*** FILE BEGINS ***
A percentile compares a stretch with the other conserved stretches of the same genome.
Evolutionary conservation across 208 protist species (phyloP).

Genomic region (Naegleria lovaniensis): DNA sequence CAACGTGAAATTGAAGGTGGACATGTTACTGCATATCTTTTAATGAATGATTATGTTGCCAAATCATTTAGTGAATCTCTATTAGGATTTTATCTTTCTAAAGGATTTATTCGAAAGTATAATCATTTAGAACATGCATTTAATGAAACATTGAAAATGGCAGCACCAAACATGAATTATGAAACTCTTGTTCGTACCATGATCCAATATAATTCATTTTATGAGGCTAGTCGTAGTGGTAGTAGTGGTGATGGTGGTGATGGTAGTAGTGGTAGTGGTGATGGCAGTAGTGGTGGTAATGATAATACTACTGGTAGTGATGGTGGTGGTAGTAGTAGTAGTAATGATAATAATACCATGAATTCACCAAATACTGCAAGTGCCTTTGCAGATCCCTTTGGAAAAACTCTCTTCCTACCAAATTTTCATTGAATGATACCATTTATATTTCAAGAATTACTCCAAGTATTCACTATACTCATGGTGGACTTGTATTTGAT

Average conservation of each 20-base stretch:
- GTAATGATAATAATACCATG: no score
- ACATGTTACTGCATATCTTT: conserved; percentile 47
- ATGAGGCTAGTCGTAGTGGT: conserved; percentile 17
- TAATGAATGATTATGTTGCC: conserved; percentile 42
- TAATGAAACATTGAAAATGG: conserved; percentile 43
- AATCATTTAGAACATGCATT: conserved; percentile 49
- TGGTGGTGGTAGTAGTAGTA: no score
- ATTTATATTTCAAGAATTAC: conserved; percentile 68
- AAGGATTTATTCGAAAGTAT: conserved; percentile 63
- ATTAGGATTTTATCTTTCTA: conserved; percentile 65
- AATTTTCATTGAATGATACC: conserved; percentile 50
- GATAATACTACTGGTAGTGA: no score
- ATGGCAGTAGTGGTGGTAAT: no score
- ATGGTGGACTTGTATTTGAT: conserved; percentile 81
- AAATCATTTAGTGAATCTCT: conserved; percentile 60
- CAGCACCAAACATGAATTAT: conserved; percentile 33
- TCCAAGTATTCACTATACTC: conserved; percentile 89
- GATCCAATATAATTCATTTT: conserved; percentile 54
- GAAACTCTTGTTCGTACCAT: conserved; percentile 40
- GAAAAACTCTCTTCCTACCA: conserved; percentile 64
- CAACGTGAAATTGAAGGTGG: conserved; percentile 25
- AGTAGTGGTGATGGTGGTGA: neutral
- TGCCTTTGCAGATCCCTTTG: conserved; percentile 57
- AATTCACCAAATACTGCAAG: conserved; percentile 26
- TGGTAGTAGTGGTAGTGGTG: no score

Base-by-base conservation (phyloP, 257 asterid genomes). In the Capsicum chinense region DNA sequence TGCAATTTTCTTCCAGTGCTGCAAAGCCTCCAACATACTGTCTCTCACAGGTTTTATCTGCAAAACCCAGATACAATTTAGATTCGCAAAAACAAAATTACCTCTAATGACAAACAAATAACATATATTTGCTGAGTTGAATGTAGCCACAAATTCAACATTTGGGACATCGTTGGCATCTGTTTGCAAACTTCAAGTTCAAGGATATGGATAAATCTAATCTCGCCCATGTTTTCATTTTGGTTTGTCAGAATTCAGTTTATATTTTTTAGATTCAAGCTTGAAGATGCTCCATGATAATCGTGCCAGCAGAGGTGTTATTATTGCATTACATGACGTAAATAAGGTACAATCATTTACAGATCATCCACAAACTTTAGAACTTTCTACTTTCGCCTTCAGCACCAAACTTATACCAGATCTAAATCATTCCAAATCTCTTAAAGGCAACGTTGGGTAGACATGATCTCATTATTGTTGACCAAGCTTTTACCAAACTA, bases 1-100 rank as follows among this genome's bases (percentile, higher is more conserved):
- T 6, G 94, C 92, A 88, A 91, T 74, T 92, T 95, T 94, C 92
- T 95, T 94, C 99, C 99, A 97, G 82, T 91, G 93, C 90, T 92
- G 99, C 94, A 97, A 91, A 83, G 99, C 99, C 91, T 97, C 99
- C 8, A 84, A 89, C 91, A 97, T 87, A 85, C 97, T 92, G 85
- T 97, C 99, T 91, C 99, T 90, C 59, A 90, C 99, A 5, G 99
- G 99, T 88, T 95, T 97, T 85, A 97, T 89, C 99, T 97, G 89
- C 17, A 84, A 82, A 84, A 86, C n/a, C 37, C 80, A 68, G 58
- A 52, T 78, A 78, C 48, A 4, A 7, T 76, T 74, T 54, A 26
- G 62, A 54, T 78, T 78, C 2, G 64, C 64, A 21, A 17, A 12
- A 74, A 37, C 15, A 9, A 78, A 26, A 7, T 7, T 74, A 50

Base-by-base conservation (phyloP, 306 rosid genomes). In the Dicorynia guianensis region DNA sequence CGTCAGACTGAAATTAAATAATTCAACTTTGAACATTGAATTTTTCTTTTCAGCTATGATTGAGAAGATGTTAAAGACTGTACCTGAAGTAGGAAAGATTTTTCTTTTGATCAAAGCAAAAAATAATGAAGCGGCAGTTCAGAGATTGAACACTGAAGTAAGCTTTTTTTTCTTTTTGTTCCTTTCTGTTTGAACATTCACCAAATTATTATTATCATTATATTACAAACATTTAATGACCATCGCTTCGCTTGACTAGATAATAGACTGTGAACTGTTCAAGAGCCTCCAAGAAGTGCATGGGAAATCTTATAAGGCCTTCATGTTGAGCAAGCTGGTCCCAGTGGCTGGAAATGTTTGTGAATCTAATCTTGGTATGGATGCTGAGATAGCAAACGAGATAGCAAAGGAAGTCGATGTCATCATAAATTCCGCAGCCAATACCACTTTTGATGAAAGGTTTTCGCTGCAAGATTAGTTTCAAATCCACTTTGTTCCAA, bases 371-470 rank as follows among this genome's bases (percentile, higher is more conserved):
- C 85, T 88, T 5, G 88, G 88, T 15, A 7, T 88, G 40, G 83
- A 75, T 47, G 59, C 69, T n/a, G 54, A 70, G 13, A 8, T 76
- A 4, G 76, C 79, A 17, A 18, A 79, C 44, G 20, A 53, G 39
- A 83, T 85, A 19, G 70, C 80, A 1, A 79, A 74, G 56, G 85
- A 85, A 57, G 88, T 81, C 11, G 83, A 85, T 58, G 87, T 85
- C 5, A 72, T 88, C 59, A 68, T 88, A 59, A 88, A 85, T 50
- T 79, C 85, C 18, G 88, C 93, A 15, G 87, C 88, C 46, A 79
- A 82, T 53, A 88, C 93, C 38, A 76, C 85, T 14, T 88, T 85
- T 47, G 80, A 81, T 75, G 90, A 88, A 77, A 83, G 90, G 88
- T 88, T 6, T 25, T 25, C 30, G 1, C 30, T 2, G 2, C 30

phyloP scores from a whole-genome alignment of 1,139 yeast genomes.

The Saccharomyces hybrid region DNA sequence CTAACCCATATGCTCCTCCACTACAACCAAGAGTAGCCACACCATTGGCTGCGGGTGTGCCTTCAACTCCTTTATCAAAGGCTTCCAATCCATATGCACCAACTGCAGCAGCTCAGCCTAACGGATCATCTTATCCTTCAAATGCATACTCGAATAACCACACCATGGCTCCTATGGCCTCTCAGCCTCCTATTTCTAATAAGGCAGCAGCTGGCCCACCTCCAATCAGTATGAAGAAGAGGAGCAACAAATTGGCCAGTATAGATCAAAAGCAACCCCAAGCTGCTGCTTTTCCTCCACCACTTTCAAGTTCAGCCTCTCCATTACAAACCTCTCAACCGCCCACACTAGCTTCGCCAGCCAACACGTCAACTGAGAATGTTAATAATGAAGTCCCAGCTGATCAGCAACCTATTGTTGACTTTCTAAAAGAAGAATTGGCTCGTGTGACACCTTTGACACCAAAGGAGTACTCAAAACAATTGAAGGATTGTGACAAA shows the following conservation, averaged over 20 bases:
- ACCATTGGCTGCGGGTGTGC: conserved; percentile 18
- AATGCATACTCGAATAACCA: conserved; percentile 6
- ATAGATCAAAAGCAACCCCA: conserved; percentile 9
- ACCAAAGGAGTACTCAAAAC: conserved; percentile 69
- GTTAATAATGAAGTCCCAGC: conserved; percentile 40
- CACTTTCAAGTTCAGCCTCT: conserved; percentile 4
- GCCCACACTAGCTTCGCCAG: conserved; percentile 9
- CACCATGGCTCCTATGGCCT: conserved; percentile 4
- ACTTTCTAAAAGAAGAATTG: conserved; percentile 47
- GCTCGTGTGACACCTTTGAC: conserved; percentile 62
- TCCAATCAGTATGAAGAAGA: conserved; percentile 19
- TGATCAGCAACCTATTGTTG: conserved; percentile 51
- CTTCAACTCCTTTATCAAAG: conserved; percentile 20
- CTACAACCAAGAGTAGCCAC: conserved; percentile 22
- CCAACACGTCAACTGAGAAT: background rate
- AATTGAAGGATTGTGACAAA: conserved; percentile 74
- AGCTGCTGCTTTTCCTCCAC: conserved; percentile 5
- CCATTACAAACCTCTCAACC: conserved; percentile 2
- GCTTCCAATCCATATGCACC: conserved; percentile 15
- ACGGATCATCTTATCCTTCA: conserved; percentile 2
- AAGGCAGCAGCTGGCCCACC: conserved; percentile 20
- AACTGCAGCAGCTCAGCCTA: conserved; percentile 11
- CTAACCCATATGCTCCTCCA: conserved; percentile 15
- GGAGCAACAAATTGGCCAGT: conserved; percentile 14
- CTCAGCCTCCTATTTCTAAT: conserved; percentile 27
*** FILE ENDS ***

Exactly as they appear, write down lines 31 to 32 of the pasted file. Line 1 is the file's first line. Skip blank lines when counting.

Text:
- T 6, G 94, C 92, A 88, A 91, T 74, T 92, T 95, T 94, C 92
- T 95, T 94, C 99, C 99, A 97, G 82, T 91, G 93, C 90, T 92